About Paul DiPasquale
DiPasquale is a Richmond-based artist with extensive experience with public sculpture, including the Arthur Ashe statue on Monument Avenue. DiPasquale investigates and produces public sculpture about history and the people who made it. A graduate of the University of Virginia with degrees in sociology and art, he trained at the Boston Architectural Center and received his master’s degree in sculpture from Virginia Commonwealth University in 1977. He has twice been a visiting artist at the American Academy in Rome and recently a resident artist at Cité Internationale des Arts (the International City of the Arts) in Paris. Additionally, he has been an instructor, resident, and a visiting artist at Northern Virginia Community College, Maryland Institute College of Art, and the College of William and Mary, as well as an adjunct instructor at Virginia Commonwealth University.

"Neptune Virginia Beach Maquette" was an opportunity for the sculptor to adapt Italian Renaissance sculpture for the 21st century. Trained in abstract constructivist and figurative sculpture, DiPasquale intended Neptune to affect the viewer on an emotional and a formal level. In addition to the Arthur Ashe monument and "Neptune Virginia Beach," his public bronze and granite sculptures in Virginia include Governor and Mrs. Mills Godwin, Oliver Hill, Dr. Martin Luther King Jr. and the Law Enforcement Memorial in Virginia Beach. Reviews of his private and public work have appeared in American Artist, Sculpture Magazine, Newsweek, The New York Times, Time, the Wall Street Journal and The Washington Post, among others. He is listed in Who’s Who in the World, and Who’s Who in the Arts.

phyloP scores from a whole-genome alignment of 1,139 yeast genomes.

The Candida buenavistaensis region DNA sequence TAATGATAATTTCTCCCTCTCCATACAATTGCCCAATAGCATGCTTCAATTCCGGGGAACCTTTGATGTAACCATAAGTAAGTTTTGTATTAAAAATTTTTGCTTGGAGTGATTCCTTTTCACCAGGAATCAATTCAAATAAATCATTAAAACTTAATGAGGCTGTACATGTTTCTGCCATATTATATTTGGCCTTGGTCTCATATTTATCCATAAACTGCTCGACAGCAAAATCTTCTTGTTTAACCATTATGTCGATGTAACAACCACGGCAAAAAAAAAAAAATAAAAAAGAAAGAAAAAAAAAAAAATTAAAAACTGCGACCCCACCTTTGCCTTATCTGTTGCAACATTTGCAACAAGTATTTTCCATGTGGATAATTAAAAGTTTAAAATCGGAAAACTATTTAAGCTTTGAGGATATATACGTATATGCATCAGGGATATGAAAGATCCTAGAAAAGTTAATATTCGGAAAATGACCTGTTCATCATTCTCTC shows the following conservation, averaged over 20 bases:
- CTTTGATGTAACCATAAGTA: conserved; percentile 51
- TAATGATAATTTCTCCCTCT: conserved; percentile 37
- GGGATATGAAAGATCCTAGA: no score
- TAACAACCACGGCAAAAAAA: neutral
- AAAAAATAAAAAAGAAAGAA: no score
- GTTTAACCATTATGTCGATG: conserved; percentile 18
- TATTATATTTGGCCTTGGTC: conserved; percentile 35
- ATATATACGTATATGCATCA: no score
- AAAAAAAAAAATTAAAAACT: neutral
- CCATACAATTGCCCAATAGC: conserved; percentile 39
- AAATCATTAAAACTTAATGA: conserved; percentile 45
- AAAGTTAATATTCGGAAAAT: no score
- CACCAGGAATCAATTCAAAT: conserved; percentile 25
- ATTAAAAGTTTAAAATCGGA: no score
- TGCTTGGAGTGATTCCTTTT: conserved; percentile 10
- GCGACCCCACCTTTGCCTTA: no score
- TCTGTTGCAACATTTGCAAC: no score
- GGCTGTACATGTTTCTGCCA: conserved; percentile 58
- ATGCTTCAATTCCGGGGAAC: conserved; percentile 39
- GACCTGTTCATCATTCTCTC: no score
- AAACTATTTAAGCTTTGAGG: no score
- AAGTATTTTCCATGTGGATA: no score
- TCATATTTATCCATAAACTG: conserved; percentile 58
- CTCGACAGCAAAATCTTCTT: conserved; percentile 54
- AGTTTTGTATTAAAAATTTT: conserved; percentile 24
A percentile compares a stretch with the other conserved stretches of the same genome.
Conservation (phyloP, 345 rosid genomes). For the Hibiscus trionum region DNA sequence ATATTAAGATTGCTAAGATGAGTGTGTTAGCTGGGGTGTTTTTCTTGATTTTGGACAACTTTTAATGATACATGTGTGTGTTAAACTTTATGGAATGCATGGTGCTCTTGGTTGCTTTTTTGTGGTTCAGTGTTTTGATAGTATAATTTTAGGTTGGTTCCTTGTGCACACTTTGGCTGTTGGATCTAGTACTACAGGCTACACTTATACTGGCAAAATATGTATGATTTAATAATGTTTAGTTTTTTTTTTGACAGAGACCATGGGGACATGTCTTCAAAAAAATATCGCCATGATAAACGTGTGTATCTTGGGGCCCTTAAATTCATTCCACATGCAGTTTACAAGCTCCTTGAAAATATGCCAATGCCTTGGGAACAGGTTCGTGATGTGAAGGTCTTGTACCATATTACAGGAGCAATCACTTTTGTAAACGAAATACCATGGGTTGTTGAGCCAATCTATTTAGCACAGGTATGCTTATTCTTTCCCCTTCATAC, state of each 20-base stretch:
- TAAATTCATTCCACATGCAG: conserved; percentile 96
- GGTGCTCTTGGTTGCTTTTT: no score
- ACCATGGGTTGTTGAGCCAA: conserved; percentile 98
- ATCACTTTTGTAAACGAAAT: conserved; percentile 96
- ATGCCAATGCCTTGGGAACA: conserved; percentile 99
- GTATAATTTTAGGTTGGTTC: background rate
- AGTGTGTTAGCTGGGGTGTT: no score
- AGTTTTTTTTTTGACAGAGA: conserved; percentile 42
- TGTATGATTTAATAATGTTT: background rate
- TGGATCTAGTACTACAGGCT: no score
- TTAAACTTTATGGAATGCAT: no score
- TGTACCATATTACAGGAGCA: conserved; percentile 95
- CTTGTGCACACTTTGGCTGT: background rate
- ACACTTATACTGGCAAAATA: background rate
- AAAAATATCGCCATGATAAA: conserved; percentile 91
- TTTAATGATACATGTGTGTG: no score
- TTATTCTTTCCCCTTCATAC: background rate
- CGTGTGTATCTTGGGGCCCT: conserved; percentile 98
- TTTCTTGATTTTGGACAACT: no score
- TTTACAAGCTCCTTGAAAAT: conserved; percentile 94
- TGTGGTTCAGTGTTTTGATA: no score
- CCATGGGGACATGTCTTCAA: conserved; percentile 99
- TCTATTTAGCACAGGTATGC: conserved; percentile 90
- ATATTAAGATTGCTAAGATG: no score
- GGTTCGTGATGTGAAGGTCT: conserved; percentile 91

About the Virginia Museum of Fine Arts
The Virginia Museum of Fine Arts in Richmond, Virginia, is one of the largest comprehensive art museums in the United States. VMFA, which opened in 1936, is a state agency and privately endowed educational institution. Its purpose is to collect, preserve, exhibit, and interpret art, and to encourage the study of the arts. Through the Office of Statewide Partnerships program, the museum offers curated exhibitions, arts-related audiovisual programs, symposia, lectures, conferences, and workshops by visual and performing artists. In addition to presenting a wide array of special exhibitions, the museum provides visitors with the opportunity to experience a global collection of art that spans more than 6,000 years. VMFA’s permanent holdings encompass nearly 40,000 artworks, including the largest public collection of Fabergé outside of Russia, the finest collection of Art Nouveau outside of Paris, and one of the nation’s finest collections of American art. VMFA is also home to important collections of Chinese art, English silver, and French Impressionist, Post-Impressionist, British sporting, and modern and contemporary art, as well as renowned South Asian, Himalayan, and African art. In May 2010, VMFA opened its doors to the public after a transformative expansion, the largest in its history.

The Virginia Museum of Fine Arts is the only art museum in the United States open 365 days a year with free general admission. For additional information, telephone 804-340-1400 or visit www.VMFA.museum.